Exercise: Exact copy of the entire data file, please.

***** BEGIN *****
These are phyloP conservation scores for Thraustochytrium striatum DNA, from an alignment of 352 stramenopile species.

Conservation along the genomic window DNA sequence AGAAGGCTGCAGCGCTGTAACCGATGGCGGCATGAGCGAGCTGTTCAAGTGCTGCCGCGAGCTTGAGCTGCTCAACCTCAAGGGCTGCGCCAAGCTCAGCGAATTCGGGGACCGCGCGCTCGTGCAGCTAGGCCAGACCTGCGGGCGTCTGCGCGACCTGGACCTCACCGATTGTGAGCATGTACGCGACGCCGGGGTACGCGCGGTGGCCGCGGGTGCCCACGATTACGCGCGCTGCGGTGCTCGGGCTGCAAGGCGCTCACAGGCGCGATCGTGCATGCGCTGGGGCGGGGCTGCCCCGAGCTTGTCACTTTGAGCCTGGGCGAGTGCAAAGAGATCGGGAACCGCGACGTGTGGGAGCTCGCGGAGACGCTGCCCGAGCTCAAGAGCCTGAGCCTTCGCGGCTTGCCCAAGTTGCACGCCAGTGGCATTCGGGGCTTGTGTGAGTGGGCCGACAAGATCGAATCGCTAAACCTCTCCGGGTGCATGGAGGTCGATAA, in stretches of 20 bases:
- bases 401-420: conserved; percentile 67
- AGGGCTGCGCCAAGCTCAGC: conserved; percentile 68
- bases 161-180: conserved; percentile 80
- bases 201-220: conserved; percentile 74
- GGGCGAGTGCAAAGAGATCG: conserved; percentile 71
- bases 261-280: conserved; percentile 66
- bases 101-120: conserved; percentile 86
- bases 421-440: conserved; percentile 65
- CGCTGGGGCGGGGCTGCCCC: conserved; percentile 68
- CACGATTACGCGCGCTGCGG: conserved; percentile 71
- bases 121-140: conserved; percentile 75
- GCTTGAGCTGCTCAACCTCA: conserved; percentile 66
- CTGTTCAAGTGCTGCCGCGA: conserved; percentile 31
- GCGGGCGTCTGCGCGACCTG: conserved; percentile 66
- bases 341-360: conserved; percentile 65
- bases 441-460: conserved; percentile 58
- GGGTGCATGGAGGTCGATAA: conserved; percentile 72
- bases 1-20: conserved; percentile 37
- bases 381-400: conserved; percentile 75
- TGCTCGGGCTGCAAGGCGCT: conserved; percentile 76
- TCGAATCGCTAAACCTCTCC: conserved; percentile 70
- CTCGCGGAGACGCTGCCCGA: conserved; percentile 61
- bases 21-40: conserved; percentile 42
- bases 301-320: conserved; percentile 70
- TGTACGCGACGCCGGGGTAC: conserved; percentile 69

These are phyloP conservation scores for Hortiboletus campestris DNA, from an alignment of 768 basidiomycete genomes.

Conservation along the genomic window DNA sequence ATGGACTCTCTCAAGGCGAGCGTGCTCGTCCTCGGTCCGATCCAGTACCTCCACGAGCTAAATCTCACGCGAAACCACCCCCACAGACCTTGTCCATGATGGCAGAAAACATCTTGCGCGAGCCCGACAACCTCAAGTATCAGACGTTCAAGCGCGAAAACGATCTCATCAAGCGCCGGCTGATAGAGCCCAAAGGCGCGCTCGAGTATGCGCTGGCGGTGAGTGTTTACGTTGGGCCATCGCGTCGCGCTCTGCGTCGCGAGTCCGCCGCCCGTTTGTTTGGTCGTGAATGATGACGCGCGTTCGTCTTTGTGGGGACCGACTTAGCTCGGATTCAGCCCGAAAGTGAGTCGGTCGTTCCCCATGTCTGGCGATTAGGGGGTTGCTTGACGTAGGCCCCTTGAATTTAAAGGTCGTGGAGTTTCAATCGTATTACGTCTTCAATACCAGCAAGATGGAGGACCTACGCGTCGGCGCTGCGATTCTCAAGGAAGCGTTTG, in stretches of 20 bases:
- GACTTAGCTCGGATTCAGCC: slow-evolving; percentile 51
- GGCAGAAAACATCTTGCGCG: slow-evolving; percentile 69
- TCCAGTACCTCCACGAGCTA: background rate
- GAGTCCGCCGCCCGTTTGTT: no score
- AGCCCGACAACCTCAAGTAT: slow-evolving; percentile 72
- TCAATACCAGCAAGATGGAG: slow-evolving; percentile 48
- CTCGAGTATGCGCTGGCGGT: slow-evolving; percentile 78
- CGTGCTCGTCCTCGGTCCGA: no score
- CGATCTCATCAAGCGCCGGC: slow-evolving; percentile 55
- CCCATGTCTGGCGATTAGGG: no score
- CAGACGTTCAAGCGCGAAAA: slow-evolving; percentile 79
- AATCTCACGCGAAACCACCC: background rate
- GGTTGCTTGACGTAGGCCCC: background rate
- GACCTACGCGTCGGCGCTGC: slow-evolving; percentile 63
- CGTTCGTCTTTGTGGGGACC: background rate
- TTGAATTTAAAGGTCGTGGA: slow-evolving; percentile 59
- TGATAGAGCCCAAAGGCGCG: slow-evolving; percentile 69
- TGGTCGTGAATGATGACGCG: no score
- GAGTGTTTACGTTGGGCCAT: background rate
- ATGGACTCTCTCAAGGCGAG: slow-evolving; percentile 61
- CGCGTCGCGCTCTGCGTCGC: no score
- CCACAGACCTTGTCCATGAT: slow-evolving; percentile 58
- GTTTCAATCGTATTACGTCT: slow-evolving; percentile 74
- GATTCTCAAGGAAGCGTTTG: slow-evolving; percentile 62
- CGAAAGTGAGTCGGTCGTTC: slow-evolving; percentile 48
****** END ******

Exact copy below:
These are phyloP conservation scores for Thraustochytrium striatum DNA, from an alignment of 352 stramenopile species.

Conservation along the genomic window DNA sequence AGAAGGCTGCAGCGCTGTAACCGATGGCGGCATGAGCGAGCTGTTCAAGTGCTGCCGCGAGCTTGAGCTGCTCAACCTCAAGGGCTGCGCCAAGCTCAGCGAATTCGGGGACCGCGCGCTCGTGCAGCTAGGCCAGACCTGCGGGCGTCTGCGCGACCTGGACCTCACCGATTGTGAGCATGTACGCGACGCCGGGGTACGCGCGGTGGCCGCGGGTGCCCACGATTACGCGCGCTGCGGTGCTCGGGCTGCAAGGCGCTCACAGGCGCGATCGTGCATGCGCTGGGGCGGGGCTGCCCCGAGCTTGTCACTTTGAGCCTGGGCGAGTGCAAAGAGATCGGGAACCGCGACGTGTGGGAGCTCGCGGAGACGCTGCCCGAGCTCAAGAGCCTGAGCCTTCGCGGCTTGCCCAAGTTGCACGCCAGTGGCATTCGGGGCTTGTGTGAGTGGGCCGACAAGATCGAATCGCTAAACCTCTCCGGGTGCATGGAGGTCGATAA, in stretches of 20 bases:
- bases 401-420: conserved; percentile 67
- AGGGCTGCGCCAAGCTCAGC: conserved; percentile 68
- bases 161-180: conserved; percentile 80
- bases 201-220: conserved; percentile 74
- GGGCGAGTGCAAAGAGATCG: conserved; percentile 71
- bases 261-280: conserved; percentile 66
- bases 101-120: conserved; percentile 86
- bases 421-440: conserved; percentile 65
- CGCTGGGGCGGGGCTGCCCC: conserved; percentile 68
- CACGATTACGCGCGCTGCGG: conserved; percentile 71
- bases 121-140: conserved; percentile 75
- GCTTGAGCTGCTCAACCTCA: conserved; percentile 66
- CTGTTCAAGTGCTGCCGCGA: conserved; percentile 31
- GCGGGCGTCTGCGCGACCTG: conserved; percentile 66
- bases 341-360: conserved; percentile 65
- bases 441-460: conserved; percentile 58
- GGGTGCATGGAGGTCGATAA: conserved; percentile 72
- bases 1-20: conserved; percentile 37
- bases 381-400: conserved; percentile 75
- TGCTCGGGCTGCAAGGCGCT: conserved; percentile 76
- TCGAATCGCTAAACCTCTCC: conserved; percentile 70
- CTCGCGGAGACGCTGCCCGA: conserved; percentile 61
- bases 21-40: conserved; percentile 42
- bases 301-320: conserved; percentile 70
- TGTACGCGACGCCGGGGTAC: conserved; percentile 69

These are phyloP conservation scores for Hortiboletus campestris DNA, from an alignment of 768 basidiomycete genomes.

Conservation along the genomic window DNA sequence ATGGACTCTCTCAAGGCGAGCGTGCTCGTCCTCGGTCCGATCCAGTACCTCCACGAGCTAAATCTCACGCGAAACCACCCCCACAGACCTTGTCCATGATGGCAGAAAACATCTTGCGCGAGCCCGACAACCTCAAGTATCAGACGTTCAAGCGCGAAAACGATCTCATCAAGCGCCGGCTGATAGAGCCCAAAGGCGCGCTCGAGTATGCGCTGGCGGTGAGTGTTTACGTTGGGCCATCGCGTCGCGCTCTGCGTCGCGAGTCCGCCGCCCGTTTGTTTGGTCGTGAATGATGACGCGCGTTCGTCTTTGTGGGGACCGACTTAGCTCGGATTCAGCCCGAAAGTGAGTCGGTCGTTCCCCATGTCTGGCGATTAGGGGGTTGCTTGACGTAGGCCCCTTGAATTTAAAGGTCGTGGAGTTTCAATCGTATTACGTCTTCAATACCAGCAAGATGGAGGACCTACGCGTCGGCGCTGCGATTCTCAAGGAAGCGTTTG, in stretches of 20 bases:
- GACTTAGCTCGGATTCAGCC: slow-evolving; percentile 51
- GGCAGAAAACATCTTGCGCG: slow-evolving; percentile 69
- TCCAGTACCTCCACGAGCTA: background rate
- GAGTCCGCCGCCCGTTTGTT: no score
- AGCCCGACAACCTCAAGTAT: slow-evolving; percentile 72
- TCAATACCAGCAAGATGGAG: slow-evolving; percentile 48
- CTCGAGTATGCGCTGGCGGT: slow-evolving; percentile 78
- CGTGCTCGTCCTCGGTCCGA: no score
- CGATCTCATCAAGCGCCGGC: slow-evolving; percentile 55
- CCCATGTCTGGCGATTAGGG: no score
- CAGACGTTCAAGCGCGAAAA: slow-evolving; percentile 79
- AATCTCACGCGAAACCACCC: background rate
- GGTTGCTTGACGTAGGCCCC: background rate
- GACCTACGCGTCGGCGCTGC: slow-evolving; percentile 63
- CGTTCGTCTTTGTGGGGACC: background rate
- TTGAATTTAAAGGTCGTGGA: slow-evolving; percentile 59
- TGATAGAGCCCAAAGGCGCG: slow-evolving; percentile 69
- TGGTCGTGAATGATGACGCG: no score
- GAGTGTTTACGTTGGGCCAT: background rate
- ATGGACTCTCTCAAGGCGAG: slow-evolving; percentile 61
- CGCGTCGCGCTCTGCGTCGC: no score
- CCACAGACCTTGTCCATGAT: slow-evolving; percentile 58
- GTTTCAATCGTATTACGTCT: slow-evolving; percentile 74
- GATTCTCAAGGAAGCGTTTG: slow-evolving; percentile 62
- CGAAAGTGAGTCGGTCGTTC: slow-evolving; percentile 48